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What are we really reacting to?




My daughter and I had a bit of a rough morning. She went into her room, sat on the bed and started reading. I walked in after her.


"Hey" I started "Are you ok?"

"I'm fine" she said with a shrug, then turned her back to me.

I asked another question but she didn't even look up from her book.


I literally felt my blood boil. Luckily I had enough in me to not respond to anything there and then, and instead I walked out of the room, out of the house and sat in the grass.


As I breathed and allowed the intense upset to move through my body, I was left with this question: What was that about?


This was a few years ago now, and the two questions that helped me move through this particular trigger (and multiple others) were:


In hindsight, was my reaction a bit out of proportion? Or, you know, a lot?


We had a moment.

She said she was fine.

She didn't feel like talking, perhaps.


Was my blood pressure shooting through the roof a "proportionate" reaction to that?


And while I am not a fan of quantifying emotions, reactions or responses to emotional events, I also believe that if I notice my reaction as being "a bit much", it is an important thread to follow.


And to help myself in following that thread, I ask the next question:


Does this seem familiar?


It's not always easy to recognise that what we are reacting to is, in fact, not exactly what is right here in front of us. Dr Andrew Wong of Somatopia suggests that when there is a fracture in relationship about 10% is about what is going on here, between us, right now, and the rest is leftover stories from the past - which sometimes have nothing to do with the person standing here in front of us right now.


To make matters more complex, our children's behaviours often trigger a reaction in us not because of what is going on right now, but because what they are doing right now, reminds us of something about the way we were parented.


My mother's reaction to me saying or doing something that she found challenging (I imagine) was silence. Sometimes it was short, sometimes it was longer. And during those periods, everything was "fine".


Silence can be filled with many things, especially when that silence signals a fracture in your significant relationship, without a clear way through it.

It can be terrifying.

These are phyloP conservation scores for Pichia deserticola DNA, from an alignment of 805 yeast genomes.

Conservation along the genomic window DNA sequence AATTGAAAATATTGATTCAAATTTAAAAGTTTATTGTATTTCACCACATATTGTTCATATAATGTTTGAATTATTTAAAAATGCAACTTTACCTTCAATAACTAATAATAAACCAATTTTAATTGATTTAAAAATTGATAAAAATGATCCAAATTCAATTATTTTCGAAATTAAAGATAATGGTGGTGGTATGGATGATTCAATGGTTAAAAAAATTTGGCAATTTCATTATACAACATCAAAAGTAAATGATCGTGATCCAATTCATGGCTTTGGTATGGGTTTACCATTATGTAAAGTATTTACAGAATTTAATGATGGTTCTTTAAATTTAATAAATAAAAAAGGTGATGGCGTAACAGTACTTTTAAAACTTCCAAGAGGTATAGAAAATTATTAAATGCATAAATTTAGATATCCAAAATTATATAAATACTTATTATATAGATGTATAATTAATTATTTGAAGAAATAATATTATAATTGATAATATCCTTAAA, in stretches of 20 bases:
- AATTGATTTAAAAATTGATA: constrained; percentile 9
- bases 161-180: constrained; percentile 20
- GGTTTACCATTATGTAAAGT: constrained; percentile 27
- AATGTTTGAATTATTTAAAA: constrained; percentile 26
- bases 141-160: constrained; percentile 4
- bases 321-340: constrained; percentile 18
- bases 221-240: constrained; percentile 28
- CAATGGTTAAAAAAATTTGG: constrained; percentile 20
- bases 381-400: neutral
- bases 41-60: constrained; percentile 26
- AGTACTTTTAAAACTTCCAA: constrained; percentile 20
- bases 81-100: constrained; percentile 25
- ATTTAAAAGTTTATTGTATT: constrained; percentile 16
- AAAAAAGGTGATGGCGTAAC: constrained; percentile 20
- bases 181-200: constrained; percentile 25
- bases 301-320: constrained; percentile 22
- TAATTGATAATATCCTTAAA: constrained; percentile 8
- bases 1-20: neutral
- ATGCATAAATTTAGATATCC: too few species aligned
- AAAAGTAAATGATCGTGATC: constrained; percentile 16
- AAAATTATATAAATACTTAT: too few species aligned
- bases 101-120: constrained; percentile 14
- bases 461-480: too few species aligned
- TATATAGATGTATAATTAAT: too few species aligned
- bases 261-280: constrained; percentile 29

It can be infuriating.

It can feel powerless.

It can be filled with so many stories of what's wrong.


As my daughter sat there in silence and shrugged with "I'm fine", my nervous system was immediately taken back to that place. But I didn't recognise it straight away, it had to happen a few times, and I had to consciously start exploring it.


As I recalled these instances, I asked myself whether it seemed familiar.

It took a while to find that familiarity.

Writing and sitting with the discomfort helped a lot.


My nervous system does not respond well to silence and to "it's fine".

I learnt that by noticing my own reactions to my child's silence and her "it's fine".


I asked myself what this reminded me of.

I asked myself what I felt in the moment, and what it was that I needed.

And slowly, bit by bit, a picture began to emerge where what I was reacting to was my own fear of a fracture in relationship with my own mum.

And my own fury and helplessness around that relationship, that had nothing to do with my daughter, only that she gave me an opportunity to move through it.


And slowly, bit by bit, I was able to recognise that and spend enough time with that voice, so that it was heard and held.

And slowly, bit by bit, my daughter's silences stopped triggering me.

Right now I have a feeling they disappeared. But it might be just my impression.



If you notice yourself triggered by your child's behaviour, are you able to slowly and gently walk back to the beginning of that thread?

Does it remind you of something?

Does it feel familiar?

Are you sure it is your child that you're triggered by right now?


It is definitely not easy.

And it is so very worth it.

As always, we start with ourselves.

With care,

Anna


***

An incredible resource for anyone parenting with a history of childhood trauma, is the work of Elizabeth Corey.


A touching, powerful interview with Elizabeth Corey on Janet Lansbury's podcast can be found HERE.


If you're struggling with anger in your parenting journey, know you're not alone! If you're looking for tools to help you feel your anger, without reacting to it join me on the 6th edition of my live online course Parenting through Anger



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